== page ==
More than 3,000 students from across the state participated in the 2010 Kentucky National Archery in the Schools Program (NASP) State Tournament in Louisville on March 22 and March 23, and more than 5000 participated in regional tournaments across the state.
The program is growing and continues to grow because of the increased self-confidence, focus, discipline and motivation it teaches students.
Fleming-Neon Elementary School, the only school in Letcher County School System that offers an archery program, continues its improvement and growth as one of the top programs in the eastern Kentucky region.
March 23, Fleming-Neon took 24 students to Louisville to compete in the finals. After finishing second in regional competition, the Pirates finished 19th overall in the state.
The archery program continues to grow in popularity across Kentucky, and has grown at Fleming-Neon as well. This is the third year that it as fielded a program, and each year the number of participants has increased.
Last year, the Fleming- Neon archery team went to the state and was content to just be there, but the students made a commitment this year to compete, and they did just that.
Out of 3,600 points available, Pirate archers scored 3045, which placed them on the same level as the upper tier programs in the state.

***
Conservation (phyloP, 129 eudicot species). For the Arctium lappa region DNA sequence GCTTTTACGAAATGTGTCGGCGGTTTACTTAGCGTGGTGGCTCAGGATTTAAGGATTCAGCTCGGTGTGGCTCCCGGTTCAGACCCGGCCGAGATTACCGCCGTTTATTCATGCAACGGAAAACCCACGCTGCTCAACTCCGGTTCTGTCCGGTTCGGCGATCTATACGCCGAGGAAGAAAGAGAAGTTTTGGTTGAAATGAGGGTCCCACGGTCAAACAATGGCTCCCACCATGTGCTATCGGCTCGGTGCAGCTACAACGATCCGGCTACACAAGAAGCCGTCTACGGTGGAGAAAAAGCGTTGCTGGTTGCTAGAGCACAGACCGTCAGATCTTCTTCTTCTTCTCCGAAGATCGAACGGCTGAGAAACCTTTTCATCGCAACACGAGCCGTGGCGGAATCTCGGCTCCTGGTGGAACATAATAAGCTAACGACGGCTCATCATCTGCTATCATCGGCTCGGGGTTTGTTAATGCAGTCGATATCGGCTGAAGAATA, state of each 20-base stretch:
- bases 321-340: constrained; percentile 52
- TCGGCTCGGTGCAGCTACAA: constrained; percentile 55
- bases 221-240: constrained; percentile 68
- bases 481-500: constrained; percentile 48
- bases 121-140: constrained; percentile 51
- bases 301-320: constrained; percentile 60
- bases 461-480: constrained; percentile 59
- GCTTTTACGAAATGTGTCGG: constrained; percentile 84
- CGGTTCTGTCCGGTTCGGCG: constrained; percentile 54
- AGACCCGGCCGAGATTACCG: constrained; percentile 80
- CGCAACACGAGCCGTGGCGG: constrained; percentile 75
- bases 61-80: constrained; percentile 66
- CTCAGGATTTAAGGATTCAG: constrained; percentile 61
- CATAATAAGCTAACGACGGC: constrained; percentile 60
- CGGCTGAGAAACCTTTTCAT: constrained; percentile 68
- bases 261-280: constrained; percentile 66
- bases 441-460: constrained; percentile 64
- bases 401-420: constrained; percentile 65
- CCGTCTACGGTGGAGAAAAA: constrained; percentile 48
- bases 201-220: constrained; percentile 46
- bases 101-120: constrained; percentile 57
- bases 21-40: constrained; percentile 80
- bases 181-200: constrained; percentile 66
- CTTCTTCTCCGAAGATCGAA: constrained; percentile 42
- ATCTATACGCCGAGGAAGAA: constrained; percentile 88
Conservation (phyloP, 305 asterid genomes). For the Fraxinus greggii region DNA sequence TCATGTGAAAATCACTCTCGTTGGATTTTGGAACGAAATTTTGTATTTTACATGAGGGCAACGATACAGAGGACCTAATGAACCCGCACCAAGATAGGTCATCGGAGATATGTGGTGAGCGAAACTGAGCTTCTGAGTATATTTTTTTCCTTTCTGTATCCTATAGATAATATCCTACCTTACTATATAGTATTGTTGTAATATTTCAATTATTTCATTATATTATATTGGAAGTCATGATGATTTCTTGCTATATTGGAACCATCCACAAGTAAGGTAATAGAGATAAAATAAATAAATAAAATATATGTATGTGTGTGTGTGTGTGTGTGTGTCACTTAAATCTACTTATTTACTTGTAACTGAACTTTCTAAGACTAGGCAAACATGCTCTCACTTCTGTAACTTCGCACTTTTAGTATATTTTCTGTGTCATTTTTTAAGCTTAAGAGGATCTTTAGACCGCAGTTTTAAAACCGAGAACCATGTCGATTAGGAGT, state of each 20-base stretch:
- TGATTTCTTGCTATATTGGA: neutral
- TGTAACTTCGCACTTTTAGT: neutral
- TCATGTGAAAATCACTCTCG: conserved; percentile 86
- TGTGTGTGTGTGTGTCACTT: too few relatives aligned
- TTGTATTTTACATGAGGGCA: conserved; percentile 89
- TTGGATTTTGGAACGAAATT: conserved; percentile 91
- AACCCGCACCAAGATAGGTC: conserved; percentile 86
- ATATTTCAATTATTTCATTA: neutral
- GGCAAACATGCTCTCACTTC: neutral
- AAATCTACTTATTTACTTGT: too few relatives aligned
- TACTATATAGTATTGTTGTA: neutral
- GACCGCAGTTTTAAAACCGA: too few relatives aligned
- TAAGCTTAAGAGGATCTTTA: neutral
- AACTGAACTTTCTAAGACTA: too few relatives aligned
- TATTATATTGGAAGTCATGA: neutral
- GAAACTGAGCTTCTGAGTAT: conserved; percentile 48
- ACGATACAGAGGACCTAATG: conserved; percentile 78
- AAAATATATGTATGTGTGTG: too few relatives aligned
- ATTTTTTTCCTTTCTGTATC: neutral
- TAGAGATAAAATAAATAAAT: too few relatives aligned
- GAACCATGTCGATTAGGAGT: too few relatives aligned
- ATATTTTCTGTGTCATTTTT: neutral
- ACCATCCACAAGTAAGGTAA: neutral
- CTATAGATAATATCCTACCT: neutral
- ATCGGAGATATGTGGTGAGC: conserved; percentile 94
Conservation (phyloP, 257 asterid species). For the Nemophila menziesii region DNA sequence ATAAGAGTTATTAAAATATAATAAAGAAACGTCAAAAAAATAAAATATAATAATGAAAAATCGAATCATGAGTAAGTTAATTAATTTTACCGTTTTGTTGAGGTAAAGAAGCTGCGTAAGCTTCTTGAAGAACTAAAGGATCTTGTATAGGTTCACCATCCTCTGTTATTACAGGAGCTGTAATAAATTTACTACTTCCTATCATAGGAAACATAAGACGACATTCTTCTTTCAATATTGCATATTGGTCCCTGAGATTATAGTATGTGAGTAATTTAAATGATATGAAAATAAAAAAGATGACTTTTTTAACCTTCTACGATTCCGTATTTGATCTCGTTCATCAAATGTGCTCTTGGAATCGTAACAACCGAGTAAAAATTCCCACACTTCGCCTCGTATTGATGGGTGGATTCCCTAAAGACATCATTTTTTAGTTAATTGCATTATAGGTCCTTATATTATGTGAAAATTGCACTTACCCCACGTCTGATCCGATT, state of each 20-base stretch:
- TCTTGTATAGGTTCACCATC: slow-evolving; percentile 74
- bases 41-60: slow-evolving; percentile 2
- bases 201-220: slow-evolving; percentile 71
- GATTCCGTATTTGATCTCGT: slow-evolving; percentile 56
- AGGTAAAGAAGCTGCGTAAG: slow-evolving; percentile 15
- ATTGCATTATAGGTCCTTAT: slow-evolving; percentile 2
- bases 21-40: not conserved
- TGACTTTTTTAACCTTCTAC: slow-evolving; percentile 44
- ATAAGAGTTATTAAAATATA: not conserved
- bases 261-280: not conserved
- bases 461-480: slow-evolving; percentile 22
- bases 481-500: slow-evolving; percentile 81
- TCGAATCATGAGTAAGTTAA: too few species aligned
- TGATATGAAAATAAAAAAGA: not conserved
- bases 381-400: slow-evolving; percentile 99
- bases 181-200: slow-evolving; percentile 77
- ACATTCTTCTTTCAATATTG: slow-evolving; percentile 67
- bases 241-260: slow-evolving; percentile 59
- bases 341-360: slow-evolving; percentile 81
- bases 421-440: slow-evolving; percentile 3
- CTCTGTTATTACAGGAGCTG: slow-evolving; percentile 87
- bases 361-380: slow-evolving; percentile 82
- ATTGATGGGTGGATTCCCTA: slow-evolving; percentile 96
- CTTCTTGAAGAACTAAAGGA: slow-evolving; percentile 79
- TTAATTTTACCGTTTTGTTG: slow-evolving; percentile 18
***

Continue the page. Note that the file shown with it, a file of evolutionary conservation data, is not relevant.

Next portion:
The first year Fleming- Neon averaged about 2,500 points per competition, last year it climbed to 2,700 in the state and finished 41st overall.
This year the students took it to a while new level.
The Pirates were led with top scores by Ethan Davis, who shot a 272 out of 300, and Joseph Ellish, who shot a 269 on the boys’ side.
Makaley Johnson scorched the target for 261 points to lead the girls’ side. Taylor Collier finished second with a 248.
The dedication of the students is unbelievable. They came and practiced during snow days, after they had basketball practice, academic practice, softball and baseball practice, and never complained unless the practice was canceled.
Practice is not mandatory, and students are not punished for not showing up. But that is never an issue.
Archery is a program that sells itself. The students want to be there. The program allows students to compete on a level playing field, regardless of gender, size, or athletic ability.
Each team must have at least four of the opposite gender on the roster to be scored, which makes everyone on the team equally important.
Archery in the schools has grown every year, with competitions having more participants each year.
If you are interested in having your school developing the National Archery in the Schools Program, contact Kenny Roark at Leatherwood Elementary, or Jim McCauley at Fleming-Neon Elementary School.